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The recent trend in the U.S. hospital closures can have important impacts on the healthcare sector by changing the operational efficiency and quality of care of the remaining hospitals. We investigate the impact of hospital closures on the surrounding hospitals' efficiency and quality and shed light on mechanisms through which they can be affected. Using and combining various data sources, we find that when a hospital closes, its nearby hospitals improve their operational efficiency without expanding their resources. However, they do so via a speed-up behavior (i.e., by reducing their service durations) instead of an effort to lower their average bed idle time. Importantly, we find that this speed-up response to the increased demand by nearby hospitals negatively affects some (but not all) aspect of the care, including the 30-day patient mortality. Furthermore, hospital closures induce changes in directions that widen social disparity, as their adverse consequences fall disproportionately among hospitals or patients with limited resources. Our results have implications for both hospital administrators and policymakers who strive to improve the efficiency and quality of the healthcare system.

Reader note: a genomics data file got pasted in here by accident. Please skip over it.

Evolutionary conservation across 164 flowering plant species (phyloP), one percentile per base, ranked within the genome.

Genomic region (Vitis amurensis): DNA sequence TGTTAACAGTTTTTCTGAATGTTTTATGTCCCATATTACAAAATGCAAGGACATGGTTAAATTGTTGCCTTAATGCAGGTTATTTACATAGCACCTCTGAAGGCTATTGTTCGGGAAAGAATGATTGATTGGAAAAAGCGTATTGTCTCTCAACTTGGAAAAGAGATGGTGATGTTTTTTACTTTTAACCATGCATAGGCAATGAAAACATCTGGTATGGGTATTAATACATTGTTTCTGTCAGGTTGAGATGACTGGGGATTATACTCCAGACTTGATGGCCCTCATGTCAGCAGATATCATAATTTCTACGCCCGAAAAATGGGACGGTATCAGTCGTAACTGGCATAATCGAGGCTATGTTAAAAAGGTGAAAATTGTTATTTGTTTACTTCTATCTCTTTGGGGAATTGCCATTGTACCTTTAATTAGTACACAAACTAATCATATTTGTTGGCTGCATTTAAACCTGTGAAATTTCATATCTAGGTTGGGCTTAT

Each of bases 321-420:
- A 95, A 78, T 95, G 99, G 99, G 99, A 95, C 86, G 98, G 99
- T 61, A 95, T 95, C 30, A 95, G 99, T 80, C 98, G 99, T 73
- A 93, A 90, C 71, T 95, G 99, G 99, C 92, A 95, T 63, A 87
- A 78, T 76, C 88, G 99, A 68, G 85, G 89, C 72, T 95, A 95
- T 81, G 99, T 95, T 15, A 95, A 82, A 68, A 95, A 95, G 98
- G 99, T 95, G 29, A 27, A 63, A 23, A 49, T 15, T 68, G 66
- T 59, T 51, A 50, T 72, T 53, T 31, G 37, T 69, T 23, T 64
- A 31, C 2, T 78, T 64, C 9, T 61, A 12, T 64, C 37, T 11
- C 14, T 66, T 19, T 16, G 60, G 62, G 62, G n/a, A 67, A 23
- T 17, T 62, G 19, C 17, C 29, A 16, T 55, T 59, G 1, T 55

Song, Lina, and Soroush Saghafian. "Do Hospital Closures Improve the Efficiency and Quality of Other Hospitals?" HKS Faculty Research Working Paper Series RWP19-006, January 2019.